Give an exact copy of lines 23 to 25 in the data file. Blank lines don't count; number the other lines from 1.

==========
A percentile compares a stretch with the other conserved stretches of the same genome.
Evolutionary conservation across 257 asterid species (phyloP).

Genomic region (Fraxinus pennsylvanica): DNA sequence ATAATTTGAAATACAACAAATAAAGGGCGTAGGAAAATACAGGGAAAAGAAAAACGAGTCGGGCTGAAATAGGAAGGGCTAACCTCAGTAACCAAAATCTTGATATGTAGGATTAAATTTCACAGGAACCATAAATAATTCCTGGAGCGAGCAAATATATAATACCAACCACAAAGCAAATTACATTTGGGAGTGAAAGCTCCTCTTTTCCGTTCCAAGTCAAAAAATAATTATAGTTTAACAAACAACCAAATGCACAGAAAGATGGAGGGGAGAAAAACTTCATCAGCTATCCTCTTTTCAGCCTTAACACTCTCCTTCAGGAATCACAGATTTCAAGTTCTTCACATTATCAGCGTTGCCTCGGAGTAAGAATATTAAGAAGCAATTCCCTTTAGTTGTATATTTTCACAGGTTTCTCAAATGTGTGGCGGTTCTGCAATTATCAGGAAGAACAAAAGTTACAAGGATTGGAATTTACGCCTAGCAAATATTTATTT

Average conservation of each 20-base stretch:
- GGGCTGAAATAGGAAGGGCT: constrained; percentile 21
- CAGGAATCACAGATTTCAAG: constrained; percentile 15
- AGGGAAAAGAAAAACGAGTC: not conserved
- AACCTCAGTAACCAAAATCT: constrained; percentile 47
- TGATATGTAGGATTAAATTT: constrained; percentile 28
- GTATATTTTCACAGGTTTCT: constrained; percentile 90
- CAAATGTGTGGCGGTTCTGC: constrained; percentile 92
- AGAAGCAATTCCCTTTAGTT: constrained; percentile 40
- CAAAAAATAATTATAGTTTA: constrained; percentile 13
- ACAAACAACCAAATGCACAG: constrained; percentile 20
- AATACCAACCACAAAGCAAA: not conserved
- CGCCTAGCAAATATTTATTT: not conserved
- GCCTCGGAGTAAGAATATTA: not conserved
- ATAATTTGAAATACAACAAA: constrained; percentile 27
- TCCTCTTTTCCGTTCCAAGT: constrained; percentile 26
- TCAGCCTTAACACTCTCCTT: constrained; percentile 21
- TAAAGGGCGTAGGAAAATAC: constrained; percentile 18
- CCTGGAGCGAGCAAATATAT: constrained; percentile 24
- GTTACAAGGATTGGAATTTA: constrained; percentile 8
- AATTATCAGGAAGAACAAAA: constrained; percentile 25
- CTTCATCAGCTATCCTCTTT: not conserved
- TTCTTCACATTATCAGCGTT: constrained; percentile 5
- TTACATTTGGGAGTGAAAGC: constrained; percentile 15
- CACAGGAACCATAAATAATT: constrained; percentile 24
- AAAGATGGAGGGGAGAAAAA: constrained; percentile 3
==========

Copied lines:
- GTTACAAGGATTGGAATTTA: constrained; percentile 8
- AATTATCAGGAAGAACAAAA: constrained; percentile 25
- CTTCATCAGCTATCCTCTTT: not conserved